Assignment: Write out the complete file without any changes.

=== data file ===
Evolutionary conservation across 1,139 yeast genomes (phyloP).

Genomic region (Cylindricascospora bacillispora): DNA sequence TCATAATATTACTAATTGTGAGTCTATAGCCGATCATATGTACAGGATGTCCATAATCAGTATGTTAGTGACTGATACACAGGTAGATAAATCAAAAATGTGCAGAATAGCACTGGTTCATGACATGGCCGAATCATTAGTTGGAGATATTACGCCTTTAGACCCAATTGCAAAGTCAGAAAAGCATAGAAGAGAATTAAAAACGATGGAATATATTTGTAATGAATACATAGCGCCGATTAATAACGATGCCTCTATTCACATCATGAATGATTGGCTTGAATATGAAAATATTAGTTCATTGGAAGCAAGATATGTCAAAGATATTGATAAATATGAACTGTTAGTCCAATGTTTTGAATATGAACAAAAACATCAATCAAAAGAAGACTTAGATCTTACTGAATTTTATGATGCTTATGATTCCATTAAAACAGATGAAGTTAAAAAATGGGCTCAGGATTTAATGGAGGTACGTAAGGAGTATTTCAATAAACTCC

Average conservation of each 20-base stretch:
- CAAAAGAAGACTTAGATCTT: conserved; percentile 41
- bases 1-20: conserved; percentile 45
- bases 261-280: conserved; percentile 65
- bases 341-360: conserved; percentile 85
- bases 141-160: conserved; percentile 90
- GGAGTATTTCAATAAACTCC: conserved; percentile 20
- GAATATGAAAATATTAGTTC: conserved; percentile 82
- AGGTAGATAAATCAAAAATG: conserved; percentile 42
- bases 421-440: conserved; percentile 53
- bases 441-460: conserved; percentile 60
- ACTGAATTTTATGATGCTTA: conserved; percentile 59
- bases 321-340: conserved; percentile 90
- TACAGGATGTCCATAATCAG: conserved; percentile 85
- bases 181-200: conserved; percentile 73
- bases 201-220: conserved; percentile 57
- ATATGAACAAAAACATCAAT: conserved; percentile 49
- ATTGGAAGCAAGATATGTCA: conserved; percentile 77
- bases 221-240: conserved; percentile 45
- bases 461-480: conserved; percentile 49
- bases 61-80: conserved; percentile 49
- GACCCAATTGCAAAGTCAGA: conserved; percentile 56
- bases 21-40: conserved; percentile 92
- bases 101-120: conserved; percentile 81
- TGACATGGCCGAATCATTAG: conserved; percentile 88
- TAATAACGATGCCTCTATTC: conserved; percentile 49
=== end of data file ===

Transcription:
Evolutionary conservation across 1,139 yeast genomes (phyloP).

Genomic region (Cylindricascospora bacillispora): DNA sequence TCATAATATTACTAATTGTGAGTCTATAGCCGATCATATGTACAGGATGTCCATAATCAGTATGTTAGTGACTGATACACAGGTAGATAAATCAAAAATGTGCAGAATAGCACTGGTTCATGACATGGCCGAATCATTAGTTGGAGATATTACGCCTTTAGACCCAATTGCAAAGTCAGAAAAGCATAGAAGAGAATTAAAAACGATGGAATATATTTGTAATGAATACATAGCGCCGATTAATAACGATGCCTCTATTCACATCATGAATGATTGGCTTGAATATGAAAATATTAGTTCATTGGAAGCAAGATATGTCAAAGATATTGATAAATATGAACTGTTAGTCCAATGTTTTGAATATGAACAAAAACATCAATCAAAAGAAGACTTAGATCTTACTGAATTTTATGATGCTTATGATTCCATTAAAACAGATGAAGTTAAAAAATGGGCTCAGGATTTAATGGAGGTACGTAAGGAGTATTTCAATAAACTCC

Average conservation of each 20-base stretch:
- CAAAAGAAGACTTAGATCTT: conserved; percentile 41
- bases 1-20: conserved; percentile 45
- bases 261-280: conserved; percentile 65
- bases 341-360: conserved; percentile 85
- bases 141-160: conserved; percentile 90
- GGAGTATTTCAATAAACTCC: conserved; percentile 20
- GAATATGAAAATATTAGTTC: conserved; percentile 82
- AGGTAGATAAATCAAAAATG: conserved; percentile 42
- bases 421-440: conserved; percentile 53
- bases 441-460: conserved; percentile 60
- ACTGAATTTTATGATGCTTA: conserved; percentile 59
- bases 321-340: conserved; percentile 90
- TACAGGATGTCCATAATCAG: conserved; percentile 85
- bases 181-200: conserved; percentile 73
- bases 201-220: conserved; percentile 57
- ATATGAACAAAAACATCAAT: conserved; percentile 49
- ATTGGAAGCAAGATATGTCA: conserved; percentile 77
- bases 221-240: conserved; percentile 45
- bases 461-480: conserved; percentile 49
- bases 61-80: conserved; percentile 49
- GACCCAATTGCAAAGTCAGA: conserved; percentile 56
- bases 21-40: conserved; percentile 92
- bases 101-120: conserved; percentile 81
- TGACATGGCCGAATCATTAG: conserved; percentile 88
- TAATAACGATGCCTCTATTC: conserved; percentile 49